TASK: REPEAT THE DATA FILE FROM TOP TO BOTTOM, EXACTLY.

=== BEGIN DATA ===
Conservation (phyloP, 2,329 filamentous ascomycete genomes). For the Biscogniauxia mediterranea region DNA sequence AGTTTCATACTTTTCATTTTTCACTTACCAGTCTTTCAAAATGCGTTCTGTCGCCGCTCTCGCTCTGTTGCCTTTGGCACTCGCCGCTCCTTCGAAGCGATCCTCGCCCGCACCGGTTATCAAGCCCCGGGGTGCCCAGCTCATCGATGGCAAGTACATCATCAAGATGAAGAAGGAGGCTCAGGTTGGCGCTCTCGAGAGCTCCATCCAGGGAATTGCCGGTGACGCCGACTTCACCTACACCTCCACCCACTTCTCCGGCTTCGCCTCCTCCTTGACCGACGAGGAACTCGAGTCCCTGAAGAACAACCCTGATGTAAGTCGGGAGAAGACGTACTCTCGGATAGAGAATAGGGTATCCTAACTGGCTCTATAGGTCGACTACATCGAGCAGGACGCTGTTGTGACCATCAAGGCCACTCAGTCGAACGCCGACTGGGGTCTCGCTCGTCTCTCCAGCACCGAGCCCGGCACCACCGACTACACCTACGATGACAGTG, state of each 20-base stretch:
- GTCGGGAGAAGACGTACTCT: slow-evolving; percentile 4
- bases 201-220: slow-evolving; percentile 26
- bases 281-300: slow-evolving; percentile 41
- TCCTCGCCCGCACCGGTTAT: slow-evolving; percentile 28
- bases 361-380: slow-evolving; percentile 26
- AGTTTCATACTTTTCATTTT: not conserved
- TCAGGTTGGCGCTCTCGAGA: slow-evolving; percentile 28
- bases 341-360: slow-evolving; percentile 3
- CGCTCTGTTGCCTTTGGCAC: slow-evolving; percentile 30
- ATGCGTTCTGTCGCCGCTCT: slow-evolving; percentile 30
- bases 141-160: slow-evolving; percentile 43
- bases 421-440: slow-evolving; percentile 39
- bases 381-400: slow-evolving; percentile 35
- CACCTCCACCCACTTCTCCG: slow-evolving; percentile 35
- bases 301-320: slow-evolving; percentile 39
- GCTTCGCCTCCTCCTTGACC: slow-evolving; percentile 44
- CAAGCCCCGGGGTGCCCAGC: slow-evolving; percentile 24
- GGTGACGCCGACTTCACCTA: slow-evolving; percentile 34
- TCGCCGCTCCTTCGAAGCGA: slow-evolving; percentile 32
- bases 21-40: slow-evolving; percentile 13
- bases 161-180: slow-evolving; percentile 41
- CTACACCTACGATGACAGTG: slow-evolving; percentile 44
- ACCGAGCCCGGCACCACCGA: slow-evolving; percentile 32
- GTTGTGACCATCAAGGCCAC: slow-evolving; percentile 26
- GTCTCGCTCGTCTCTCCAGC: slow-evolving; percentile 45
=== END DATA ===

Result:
Conservation (phyloP, 2,329 filamentous ascomycete genomes). For the Biscogniauxia mediterranea region DNA sequence AGTTTCATACTTTTCATTTTTCACTTACCAGTCTTTCAAAATGCGTTCTGTCGCCGCTCTCGCTCTGTTGCCTTTGGCACTCGCCGCTCCTTCGAAGCGATCCTCGCCCGCACCGGTTATCAAGCCCCGGGGTGCCCAGCTCATCGATGGCAAGTACATCATCAAGATGAAGAAGGAGGCTCAGGTTGGCGCTCTCGAGAGCTCCATCCAGGGAATTGCCGGTGACGCCGACTTCACCTACACCTCCACCCACTTCTCCGGCTTCGCCTCCTCCTTGACCGACGAGGAACTCGAGTCCCTGAAGAACAACCCTGATGTAAGTCGGGAGAAGACGTACTCTCGGATAGAGAATAGGGTATCCTAACTGGCTCTATAGGTCGACTACATCGAGCAGGACGCTGTTGTGACCATCAAGGCCACTCAGTCGAACGCCGACTGGGGTCTCGCTCGTCTCTCCAGCACCGAGCCCGGCACCACCGACTACACCTACGATGACAGTG, state of each 20-base stretch:
- GTCGGGAGAAGACGTACTCT: slow-evolving; percentile 4
- bases 201-220: slow-evolving; percentile 26
- bases 281-300: slow-evolving; percentile 41
- TCCTCGCCCGCACCGGTTAT: slow-evolving; percentile 28
- bases 361-380: slow-evolving; percentile 26
- AGTTTCATACTTTTCATTTT: not conserved
- TCAGGTTGGCGCTCTCGAGA: slow-evolving; percentile 28
- bases 341-360: slow-evolving; percentile 3
- CGCTCTGTTGCCTTTGGCAC: slow-evolving; percentile 30
- ATGCGTTCTGTCGCCGCTCT: slow-evolving; percentile 30
- bases 141-160: slow-evolving; percentile 43
- bases 421-440: slow-evolving; percentile 39
- bases 381-400: slow-evolving; percentile 35
- CACCTCCACCCACTTCTCCG: slow-evolving; percentile 35
- bases 301-320: slow-evolving; percentile 39
- GCTTCGCCTCCTCCTTGACC: slow-evolving; percentile 44
- CAAGCCCCGGGGTGCCCAGC: slow-evolving; percentile 24
- GGTGACGCCGACTTCACCTA: slow-evolving; percentile 34
- TCGCCGCTCCTTCGAAGCGA: slow-evolving; percentile 32
- bases 21-40: slow-evolving; percentile 13
- bases 161-180: slow-evolving; percentile 41
- CTACACCTACGATGACAGTG: slow-evolving; percentile 44
- ACCGAGCCCGGCACCACCGA: slow-evolving; percentile 32
- GTTGTGACCATCAAGGCCAC: slow-evolving; percentile 26
- GTCTCGCTCGTCTCTCCAGC: slow-evolving; percentile 45